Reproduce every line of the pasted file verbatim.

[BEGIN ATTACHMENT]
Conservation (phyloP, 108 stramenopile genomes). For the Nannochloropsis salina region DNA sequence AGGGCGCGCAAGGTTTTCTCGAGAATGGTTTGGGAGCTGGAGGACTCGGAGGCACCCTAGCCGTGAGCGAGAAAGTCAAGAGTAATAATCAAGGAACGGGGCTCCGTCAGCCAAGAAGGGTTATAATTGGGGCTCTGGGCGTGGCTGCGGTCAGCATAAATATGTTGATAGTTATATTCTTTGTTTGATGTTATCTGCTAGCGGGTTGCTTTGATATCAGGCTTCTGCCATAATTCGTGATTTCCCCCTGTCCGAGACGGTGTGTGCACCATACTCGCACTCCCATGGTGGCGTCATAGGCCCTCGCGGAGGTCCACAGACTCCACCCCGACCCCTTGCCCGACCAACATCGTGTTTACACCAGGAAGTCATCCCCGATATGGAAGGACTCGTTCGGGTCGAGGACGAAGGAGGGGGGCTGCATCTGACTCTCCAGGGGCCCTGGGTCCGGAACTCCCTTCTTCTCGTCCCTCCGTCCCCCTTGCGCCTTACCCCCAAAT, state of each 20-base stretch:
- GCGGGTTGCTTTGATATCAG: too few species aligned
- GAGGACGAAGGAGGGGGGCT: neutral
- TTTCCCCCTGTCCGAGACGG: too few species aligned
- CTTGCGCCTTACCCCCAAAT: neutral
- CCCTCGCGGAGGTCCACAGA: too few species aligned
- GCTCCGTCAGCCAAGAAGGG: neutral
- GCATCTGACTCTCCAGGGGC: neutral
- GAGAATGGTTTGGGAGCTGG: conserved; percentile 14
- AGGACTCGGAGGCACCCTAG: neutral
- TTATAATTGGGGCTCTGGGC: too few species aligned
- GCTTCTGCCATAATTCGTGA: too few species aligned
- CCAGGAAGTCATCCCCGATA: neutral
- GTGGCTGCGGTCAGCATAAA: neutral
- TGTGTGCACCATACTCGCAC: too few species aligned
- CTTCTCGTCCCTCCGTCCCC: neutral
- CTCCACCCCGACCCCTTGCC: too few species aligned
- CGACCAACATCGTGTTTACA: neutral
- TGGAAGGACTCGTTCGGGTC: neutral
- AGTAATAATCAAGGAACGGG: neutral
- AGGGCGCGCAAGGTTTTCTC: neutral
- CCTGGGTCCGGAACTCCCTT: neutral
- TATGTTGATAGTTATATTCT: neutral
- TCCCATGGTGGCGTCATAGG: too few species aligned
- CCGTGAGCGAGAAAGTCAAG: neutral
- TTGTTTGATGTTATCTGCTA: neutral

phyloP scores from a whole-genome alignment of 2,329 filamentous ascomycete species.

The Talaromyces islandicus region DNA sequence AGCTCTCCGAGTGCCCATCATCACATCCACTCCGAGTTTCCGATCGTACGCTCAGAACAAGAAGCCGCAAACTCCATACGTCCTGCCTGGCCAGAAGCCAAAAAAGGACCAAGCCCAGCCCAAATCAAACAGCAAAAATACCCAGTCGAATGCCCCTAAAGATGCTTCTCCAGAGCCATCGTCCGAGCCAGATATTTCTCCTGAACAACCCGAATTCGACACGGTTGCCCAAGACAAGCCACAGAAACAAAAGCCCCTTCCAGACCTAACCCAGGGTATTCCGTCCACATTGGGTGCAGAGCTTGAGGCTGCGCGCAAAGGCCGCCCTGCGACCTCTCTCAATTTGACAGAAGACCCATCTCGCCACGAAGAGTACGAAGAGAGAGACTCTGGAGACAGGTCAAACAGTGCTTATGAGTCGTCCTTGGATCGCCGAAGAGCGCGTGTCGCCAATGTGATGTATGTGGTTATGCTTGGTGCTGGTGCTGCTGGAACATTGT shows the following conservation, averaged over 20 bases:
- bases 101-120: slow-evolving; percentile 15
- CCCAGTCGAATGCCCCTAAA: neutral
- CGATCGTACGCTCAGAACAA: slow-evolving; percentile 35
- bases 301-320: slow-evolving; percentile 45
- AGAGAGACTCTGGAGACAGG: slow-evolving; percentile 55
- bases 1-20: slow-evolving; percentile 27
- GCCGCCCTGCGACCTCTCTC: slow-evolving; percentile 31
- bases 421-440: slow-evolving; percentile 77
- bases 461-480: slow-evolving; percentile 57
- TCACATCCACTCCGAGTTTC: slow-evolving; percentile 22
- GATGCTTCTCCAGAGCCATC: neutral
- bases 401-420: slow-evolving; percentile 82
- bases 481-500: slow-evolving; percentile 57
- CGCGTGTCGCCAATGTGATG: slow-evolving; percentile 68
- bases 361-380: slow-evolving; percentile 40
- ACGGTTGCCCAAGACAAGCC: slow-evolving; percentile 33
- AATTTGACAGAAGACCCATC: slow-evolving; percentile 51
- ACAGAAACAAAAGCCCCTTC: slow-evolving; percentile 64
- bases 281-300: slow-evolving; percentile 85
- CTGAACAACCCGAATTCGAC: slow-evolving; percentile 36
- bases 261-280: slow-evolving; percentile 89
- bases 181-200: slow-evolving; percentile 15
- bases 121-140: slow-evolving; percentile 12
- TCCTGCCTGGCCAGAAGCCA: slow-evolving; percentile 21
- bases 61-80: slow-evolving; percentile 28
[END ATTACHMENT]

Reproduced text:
Conservation (phyloP, 108 stramenopile genomes). For the Nannochloropsis salina region DNA sequence AGGGCGCGCAAGGTTTTCTCGAGAATGGTTTGGGAGCTGGAGGACTCGGAGGCACCCTAGCCGTGAGCGAGAAAGTCAAGAGTAATAATCAAGGAACGGGGCTCCGTCAGCCAAGAAGGGTTATAATTGGGGCTCTGGGCGTGGCTGCGGTCAGCATAAATATGTTGATAGTTATATTCTTTGTTTGATGTTATCTGCTAGCGGGTTGCTTTGATATCAGGCTTCTGCCATAATTCGTGATTTCCCCCTGTCCGAGACGGTGTGTGCACCATACTCGCACTCCCATGGTGGCGTCATAGGCCCTCGCGGAGGTCCACAGACTCCACCCCGACCCCTTGCCCGACCAACATCGTGTTTACACCAGGAAGTCATCCCCGATATGGAAGGACTCGTTCGGGTCGAGGACGAAGGAGGGGGGCTGCATCTGACTCTCCAGGGGCCCTGGGTCCGGAACTCCCTTCTTCTCGTCCCTCCGTCCCCCTTGCGCCTTACCCCCAAAT, state of each 20-base stretch:
- GCGGGTTGCTTTGATATCAG: too few species aligned
- GAGGACGAAGGAGGGGGGCT: neutral
- TTTCCCCCTGTCCGAGACGG: too few species aligned
- CTTGCGCCTTACCCCCAAAT: neutral
- CCCTCGCGGAGGTCCACAGA: too few species aligned
- GCTCCGTCAGCCAAGAAGGG: neutral
- GCATCTGACTCTCCAGGGGC: neutral
- GAGAATGGTTTGGGAGCTGG: conserved; percentile 14
- AGGACTCGGAGGCACCCTAG: neutral
- TTATAATTGGGGCTCTGGGC: too few species aligned
- GCTTCTGCCATAATTCGTGA: too few species aligned
- CCAGGAAGTCATCCCCGATA: neutral
- GTGGCTGCGGTCAGCATAAA: neutral
- TGTGTGCACCATACTCGCAC: too few species aligned
- CTTCTCGTCCCTCCGTCCCC: neutral
- CTCCACCCCGACCCCTTGCC: too few species aligned
- CGACCAACATCGTGTTTACA: neutral
- TGGAAGGACTCGTTCGGGTC: neutral
- AGTAATAATCAAGGAACGGG: neutral
- AGGGCGCGCAAGGTTTTCTC: neutral
- CCTGGGTCCGGAACTCCCTT: neutral
- TATGTTGATAGTTATATTCT: neutral
- TCCCATGGTGGCGTCATAGG: too few species aligned
- CCGTGAGCGAGAAAGTCAAG: neutral
- TTGTTTGATGTTATCTGCTA: neutral

phyloP scores from a whole-genome alignment of 2,329 filamentous ascomycete species.

The Talaromyces islandicus region DNA sequence AGCTCTCCGAGTGCCCATCATCACATCCACTCCGAGTTTCCGATCGTACGCTCAGAACAAGAAGCCGCAAACTCCATACGTCCTGCCTGGCCAGAAGCCAAAAAAGGACCAAGCCCAGCCCAAATCAAACAGCAAAAATACCCAGTCGAATGCCCCTAAAGATGCTTCTCCAGAGCCATCGTCCGAGCCAGATATTTCTCCTGAACAACCCGAATTCGACACGGTTGCCCAAGACAAGCCACAGAAACAAAAGCCCCTTCCAGACCTAACCCAGGGTATTCCGTCCACATTGGGTGCAGAGCTTGAGGCTGCGCGCAAAGGCCGCCCTGCGACCTCTCTCAATTTGACAGAAGACCCATCTCGCCACGAAGAGTACGAAGAGAGAGACTCTGGAGACAGGTCAAACAGTGCTTATGAGTCGTCCTTGGATCGCCGAAGAGCGCGTGTCGCCAATGTGATGTATGTGGTTATGCTTGGTGCTGGTGCTGCTGGAACATTGT shows the following conservation, averaged over 20 bases:
- bases 101-120: slow-evolving; percentile 15
- CCCAGTCGAATGCCCCTAAA: neutral
- CGATCGTACGCTCAGAACAA: slow-evolving; percentile 35
- bases 301-320: slow-evolving; percentile 45
- AGAGAGACTCTGGAGACAGG: slow-evolving; percentile 55
- bases 1-20: slow-evolving; percentile 27
- GCCGCCCTGCGACCTCTCTC: slow-evolving; percentile 31
- bases 421-440: slow-evolving; percentile 77
- bases 461-480: slow-evolving; percentile 57
- TCACATCCACTCCGAGTTTC: slow-evolving; percentile 22
- GATGCTTCTCCAGAGCCATC: neutral
- bases 401-420: slow-evolving; percentile 82
- bases 481-500: slow-evolving; percentile 57
- CGCGTGTCGCCAATGTGATG: slow-evolving; percentile 68
- bases 361-380: slow-evolving; percentile 40
- ACGGTTGCCCAAGACAAGCC: slow-evolving; percentile 33
- AATTTGACAGAAGACCCATC: slow-evolving; percentile 51
- ACAGAAACAAAAGCCCCTTC: slow-evolving; percentile 64
- bases 281-300: slow-evolving; percentile 85
- CTGAACAACCCGAATTCGAC: slow-evolving; percentile 36
- bases 261-280: slow-evolving; percentile 89
- bases 181-200: slow-evolving; percentile 15
- bases 121-140: slow-evolving; percentile 12
- TCCTGCCTGGCCAGAAGCCA: slow-evolving; percentile 21
- bases 61-80: slow-evolving; percentile 28